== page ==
Wastewater Pumping Stations: Out of sight, but not out of mind

October 10, 2013

lda-logoBy Steve Bostic. P.E.

When was the last time you considered the wastewater infrastructure that operates behind the scenes in your city? Although these systems may operate well in the background, maintaining and updating the infrastructure is critical to preventing asset failure thereby better protecting public health and safety. It may be out of sight, but it shouldn’t be out of mind.

Most wastewater utilities own and operate pumping stations to “lift” sewage from one drainage basin to another for a final destination of a wastewater treatment facility. As long as a wastewater pumping station operates without experiencing equipment failures, overflows or other operational issues, updates to these stations may be delayed as municipalities or utilities companies deal with more pressing issues. However, that’s how wastewater infrastructure can become dangerously outdated. If necessary updates to these systems are deferred too long, it can lead to significant failures within the system resulting in undesirable consequences such as sanitary sewer overflows and damages to property or other infrastructure.

This past July, I presented a paper at the Kentucky-Tennessee Water Professionals Conference about monitoring these wastewater pumping stations. The presentation – entitled “Sanitary sewer lift station evaluation for smaller communities: Where is it? What is it? What condition is it in?” – was based on extensive studies conducted by LDA Engineering in two smaller communities with populations of approximately 30,000 that had been placed under Environmental Protection Agency (EPA) orders to address issues within their wastewater collection systems.

As a part of the EPA-mandated work, the approximately 30 wastewater pumping stations at each site were thoroughly evaluated and categorized to provide valuable information for planning, budgeting and operational purposes. Information collected ranged from general data, such as the station name, address and GPS location, and type (submersible, suction lift, self-priming, etc.), to detailed data, such as the brand and model and serial numbers of all the mechanical, electrical and instrumentation equipment.   Critical deficiencies were also noted and reported to our clients immediately.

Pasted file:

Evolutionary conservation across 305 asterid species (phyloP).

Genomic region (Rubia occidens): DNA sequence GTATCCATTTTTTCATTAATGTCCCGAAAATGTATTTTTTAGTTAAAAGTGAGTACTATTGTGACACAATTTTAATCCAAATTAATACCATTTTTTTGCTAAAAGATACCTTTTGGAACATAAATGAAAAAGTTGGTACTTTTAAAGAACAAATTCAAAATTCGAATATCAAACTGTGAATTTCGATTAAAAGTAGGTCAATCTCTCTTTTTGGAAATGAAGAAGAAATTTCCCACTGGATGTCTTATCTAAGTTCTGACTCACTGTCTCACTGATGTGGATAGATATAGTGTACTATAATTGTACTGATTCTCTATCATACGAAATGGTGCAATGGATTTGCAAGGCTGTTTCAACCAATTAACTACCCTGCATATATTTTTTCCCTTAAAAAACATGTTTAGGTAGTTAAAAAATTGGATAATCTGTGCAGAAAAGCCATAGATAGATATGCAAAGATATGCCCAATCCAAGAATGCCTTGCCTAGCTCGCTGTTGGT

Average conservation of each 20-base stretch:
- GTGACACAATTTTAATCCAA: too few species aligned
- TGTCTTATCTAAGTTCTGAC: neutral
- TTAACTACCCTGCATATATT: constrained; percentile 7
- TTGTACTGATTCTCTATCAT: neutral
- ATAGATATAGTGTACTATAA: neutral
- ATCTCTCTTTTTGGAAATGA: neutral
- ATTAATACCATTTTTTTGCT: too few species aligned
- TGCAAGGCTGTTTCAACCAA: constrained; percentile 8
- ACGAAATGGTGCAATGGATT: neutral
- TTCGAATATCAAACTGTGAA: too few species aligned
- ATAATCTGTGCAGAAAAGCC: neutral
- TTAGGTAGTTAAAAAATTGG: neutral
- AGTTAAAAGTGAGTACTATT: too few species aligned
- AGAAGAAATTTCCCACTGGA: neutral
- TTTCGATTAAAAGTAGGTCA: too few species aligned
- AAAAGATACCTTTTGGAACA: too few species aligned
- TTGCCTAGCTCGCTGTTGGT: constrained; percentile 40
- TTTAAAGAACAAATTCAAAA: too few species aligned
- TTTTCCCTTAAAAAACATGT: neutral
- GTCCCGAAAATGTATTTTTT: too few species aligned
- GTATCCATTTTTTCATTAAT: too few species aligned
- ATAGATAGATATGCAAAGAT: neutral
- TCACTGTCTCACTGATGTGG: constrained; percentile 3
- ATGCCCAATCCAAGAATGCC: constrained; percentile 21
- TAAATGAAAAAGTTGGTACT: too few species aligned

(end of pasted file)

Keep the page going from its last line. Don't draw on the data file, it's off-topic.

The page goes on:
The pumps were field-tested to determine their pumping rates, which were later compared to projected station flows to evaluate each station’s existing and future capacity. General site observations and numerous digital photographs were also provided to the client to assist utility personnel in developing plans for station improvements.

Using the data and site evaluations, we were able to develop a scientific approach toward creating a regular update and replacement schedule for the pumping stations. The LDA team created a pumping station rating system to “score” each station in terms of the urgency of necessary updates. Numerical values were assigned to various parameters and were totaled to provide the final rating for the station – the lower the score, the higher priority for station upgrades. This system was ultimately used to create a priority list of improvements and recommended schedule of pumping station upgrades.

At the end of our process, a comprehensive report was prepared for each client with detailed discussions of each pumping station, recommendations for improvements, preliminary cost estimates and a schedule for implementation.

Replacing this country’s aging infrastructure is one of the greatest challenges facing the hydraulic industry today. LDA Engineering helps its clients prioritize and develop a game plan to make sure its wastewater infrastructure, as well as its stormwater and drinking water systems, continue to function safely and efficiently. If a wastewater problem surfaces, it changes from oversight of upgrades to urgent repair mode and disruption of a vital public service.

Stay on top of the infrastructure. Even when you can’t see it.